Boys and girls, guys and gals, chicks and dudes – no matter what you call 'em, they each have their own needs that we as pet parents must take into consideration. For your female cat, in particular, there are several special traits she'll need you to be aware of as she goes through life.
A Female Cat in Heat
First things first: yes, if your female cat isn't spayed, she will have a fertility cycle. In feline terms, this is called "heat" and a female cat in heat is referred to as a "queen."
Obsessed with rubbing against things in order to get her scent on as many surfaces as possible
Far more likely to attempt an escape, especially if she senses a male cat is outside
More likely to lick her genital area frequently, which may increase the risk of infection
A female cat can go into heat as early as four months of age and itsignals that she's ready and able to have kittens. However, a cat who gets pregnant before she's at least 10 months old is far more likely to have health problems as her body is still developing.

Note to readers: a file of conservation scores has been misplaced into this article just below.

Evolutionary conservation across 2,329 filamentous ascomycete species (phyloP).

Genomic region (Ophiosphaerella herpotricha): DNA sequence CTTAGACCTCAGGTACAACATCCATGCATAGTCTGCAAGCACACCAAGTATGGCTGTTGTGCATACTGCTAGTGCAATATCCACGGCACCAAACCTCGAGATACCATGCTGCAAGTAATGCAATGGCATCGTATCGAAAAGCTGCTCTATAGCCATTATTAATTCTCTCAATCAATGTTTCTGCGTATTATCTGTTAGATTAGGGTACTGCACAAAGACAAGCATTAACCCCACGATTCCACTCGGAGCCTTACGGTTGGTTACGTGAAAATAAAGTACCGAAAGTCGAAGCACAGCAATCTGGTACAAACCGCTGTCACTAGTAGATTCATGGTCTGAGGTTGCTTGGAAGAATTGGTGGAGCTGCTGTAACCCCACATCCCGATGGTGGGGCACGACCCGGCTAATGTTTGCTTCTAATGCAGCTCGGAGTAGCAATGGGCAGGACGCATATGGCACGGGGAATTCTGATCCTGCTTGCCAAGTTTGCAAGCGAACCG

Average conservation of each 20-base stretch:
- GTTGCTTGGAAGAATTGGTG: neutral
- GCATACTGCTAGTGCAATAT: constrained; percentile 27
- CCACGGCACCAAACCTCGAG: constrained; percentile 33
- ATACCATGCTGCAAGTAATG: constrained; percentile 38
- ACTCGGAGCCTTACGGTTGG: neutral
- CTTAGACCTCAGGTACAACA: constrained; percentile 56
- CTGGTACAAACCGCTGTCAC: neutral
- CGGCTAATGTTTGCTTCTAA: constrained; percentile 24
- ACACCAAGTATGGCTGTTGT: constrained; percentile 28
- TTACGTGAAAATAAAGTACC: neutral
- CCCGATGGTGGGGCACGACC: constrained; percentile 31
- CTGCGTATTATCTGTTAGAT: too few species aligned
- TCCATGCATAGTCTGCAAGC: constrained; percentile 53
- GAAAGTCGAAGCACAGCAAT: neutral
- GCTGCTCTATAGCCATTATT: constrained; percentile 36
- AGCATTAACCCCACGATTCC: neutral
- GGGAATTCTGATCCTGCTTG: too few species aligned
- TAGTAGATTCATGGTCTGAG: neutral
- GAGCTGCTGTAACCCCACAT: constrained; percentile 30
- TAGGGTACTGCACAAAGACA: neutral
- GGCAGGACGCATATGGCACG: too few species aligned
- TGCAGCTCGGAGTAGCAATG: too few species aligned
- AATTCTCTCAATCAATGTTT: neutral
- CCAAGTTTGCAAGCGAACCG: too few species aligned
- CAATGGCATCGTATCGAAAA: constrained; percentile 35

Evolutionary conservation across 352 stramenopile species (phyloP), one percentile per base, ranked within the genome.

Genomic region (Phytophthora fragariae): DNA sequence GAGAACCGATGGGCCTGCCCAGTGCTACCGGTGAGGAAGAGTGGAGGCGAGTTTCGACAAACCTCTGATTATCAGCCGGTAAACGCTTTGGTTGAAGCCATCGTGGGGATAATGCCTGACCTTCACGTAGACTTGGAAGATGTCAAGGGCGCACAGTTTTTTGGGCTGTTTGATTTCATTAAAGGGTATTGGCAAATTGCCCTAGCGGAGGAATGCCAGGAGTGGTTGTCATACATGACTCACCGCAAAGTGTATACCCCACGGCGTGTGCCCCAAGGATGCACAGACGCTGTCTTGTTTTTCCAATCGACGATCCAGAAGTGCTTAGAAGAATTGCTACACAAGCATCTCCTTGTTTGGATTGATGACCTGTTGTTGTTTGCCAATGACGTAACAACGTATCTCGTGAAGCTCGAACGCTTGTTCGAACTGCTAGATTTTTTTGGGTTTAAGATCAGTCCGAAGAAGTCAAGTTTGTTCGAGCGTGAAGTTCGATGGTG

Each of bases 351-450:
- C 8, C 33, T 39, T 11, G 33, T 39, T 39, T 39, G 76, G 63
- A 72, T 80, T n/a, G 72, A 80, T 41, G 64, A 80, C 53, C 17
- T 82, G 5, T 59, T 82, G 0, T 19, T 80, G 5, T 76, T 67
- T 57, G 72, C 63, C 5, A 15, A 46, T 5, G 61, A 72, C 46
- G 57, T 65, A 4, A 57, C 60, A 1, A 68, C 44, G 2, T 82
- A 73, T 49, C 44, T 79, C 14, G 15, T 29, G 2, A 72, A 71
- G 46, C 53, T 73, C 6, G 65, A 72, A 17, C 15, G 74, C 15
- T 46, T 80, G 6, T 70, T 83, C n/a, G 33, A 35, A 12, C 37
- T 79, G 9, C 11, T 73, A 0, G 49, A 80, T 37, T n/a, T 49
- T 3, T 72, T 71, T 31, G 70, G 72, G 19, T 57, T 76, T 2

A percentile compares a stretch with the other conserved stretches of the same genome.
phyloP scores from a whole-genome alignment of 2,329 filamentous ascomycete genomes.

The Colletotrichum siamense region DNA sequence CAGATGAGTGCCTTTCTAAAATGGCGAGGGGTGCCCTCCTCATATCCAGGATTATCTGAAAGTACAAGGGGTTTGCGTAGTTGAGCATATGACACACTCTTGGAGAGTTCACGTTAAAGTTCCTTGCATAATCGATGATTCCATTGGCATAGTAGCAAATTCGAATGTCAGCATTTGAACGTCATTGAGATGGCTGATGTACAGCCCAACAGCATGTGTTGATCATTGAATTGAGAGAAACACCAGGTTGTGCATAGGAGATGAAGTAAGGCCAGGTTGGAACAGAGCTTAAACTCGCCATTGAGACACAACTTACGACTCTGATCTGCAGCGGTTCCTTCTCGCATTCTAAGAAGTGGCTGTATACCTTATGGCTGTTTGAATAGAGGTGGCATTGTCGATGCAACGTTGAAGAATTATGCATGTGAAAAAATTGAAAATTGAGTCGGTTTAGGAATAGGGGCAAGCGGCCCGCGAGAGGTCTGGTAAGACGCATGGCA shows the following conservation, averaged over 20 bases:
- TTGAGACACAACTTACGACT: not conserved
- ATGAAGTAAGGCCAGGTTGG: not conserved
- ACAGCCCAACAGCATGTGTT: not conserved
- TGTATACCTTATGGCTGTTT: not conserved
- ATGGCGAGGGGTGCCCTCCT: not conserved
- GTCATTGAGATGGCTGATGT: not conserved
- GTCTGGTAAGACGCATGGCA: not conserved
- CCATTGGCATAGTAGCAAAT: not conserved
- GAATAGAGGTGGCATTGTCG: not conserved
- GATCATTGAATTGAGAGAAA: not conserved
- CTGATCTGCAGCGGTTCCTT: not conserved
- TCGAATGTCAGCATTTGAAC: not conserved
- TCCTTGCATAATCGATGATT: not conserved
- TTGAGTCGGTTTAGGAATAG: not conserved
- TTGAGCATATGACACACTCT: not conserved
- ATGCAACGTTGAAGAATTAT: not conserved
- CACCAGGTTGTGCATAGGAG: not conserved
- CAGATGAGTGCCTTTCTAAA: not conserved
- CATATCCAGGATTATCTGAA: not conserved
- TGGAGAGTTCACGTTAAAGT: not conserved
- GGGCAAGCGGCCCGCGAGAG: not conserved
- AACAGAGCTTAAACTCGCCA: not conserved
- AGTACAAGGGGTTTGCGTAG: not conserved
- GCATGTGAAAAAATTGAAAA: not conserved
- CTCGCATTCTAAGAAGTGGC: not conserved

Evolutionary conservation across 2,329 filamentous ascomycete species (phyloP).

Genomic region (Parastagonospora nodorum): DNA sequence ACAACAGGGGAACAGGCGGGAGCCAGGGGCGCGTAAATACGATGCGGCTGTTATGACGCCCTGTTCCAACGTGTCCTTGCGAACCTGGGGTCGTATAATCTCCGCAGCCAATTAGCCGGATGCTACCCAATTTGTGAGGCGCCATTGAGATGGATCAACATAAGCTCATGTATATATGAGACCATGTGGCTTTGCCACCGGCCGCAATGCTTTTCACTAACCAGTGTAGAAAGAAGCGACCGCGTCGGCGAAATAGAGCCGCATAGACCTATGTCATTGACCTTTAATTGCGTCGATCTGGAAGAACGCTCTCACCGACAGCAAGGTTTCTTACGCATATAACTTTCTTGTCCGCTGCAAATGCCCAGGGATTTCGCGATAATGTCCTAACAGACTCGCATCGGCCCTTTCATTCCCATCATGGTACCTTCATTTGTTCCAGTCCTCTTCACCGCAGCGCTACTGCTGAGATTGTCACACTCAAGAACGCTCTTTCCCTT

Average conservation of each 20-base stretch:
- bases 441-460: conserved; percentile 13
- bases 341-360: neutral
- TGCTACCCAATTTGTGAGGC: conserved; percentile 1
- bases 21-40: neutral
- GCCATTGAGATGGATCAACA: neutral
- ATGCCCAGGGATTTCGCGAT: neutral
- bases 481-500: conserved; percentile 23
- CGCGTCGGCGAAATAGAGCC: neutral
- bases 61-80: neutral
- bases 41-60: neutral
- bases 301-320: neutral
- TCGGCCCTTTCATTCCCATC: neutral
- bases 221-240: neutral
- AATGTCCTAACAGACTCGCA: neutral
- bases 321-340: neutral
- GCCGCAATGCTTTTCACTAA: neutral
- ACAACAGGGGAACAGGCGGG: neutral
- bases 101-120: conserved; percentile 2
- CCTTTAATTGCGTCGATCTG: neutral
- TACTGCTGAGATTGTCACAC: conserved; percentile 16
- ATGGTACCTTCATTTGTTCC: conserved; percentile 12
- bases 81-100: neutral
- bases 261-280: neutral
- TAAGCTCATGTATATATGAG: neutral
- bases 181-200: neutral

When a female cat becomes pregnant and is awaiting her litter of kittens, it's referred to as "queening." (We'll pause for a moment to let you go hashtag crazy with that one on social media.)
To feel gently on your cat's belly
Visiting the vet for an ultrasound after day 16 of her possible pregnancy
Getting an x-ray of your cat's tummy
Being in charge of giving life to new beings is a doozy of a responsibility (am I right, ladies?). Understandably, then, female cats who have not been spayed often deal with problems during the birthing process.
Fetal Reabsorption – If a fetus is not viable, the mother cat's body will reabsorb the fetal tissue into her body. It is common for pieces to be found in the afterbirth when this happens. This is far more common if the mother cat has the FeLV virus.
Uterine Cysts – Cysts that are attached to the ovaries or uterus can cause hormonal imbalances and disrupt the development of healthy kittens.
Endometritis – A female cat with endometritis will develop a bacterial infection in her uterus that can kill any unborn kittens growing in her womb. In many cases, cats with endometritis are unable to breed again in the future; though in mild cases of infection, breeding may be possible with treatment.
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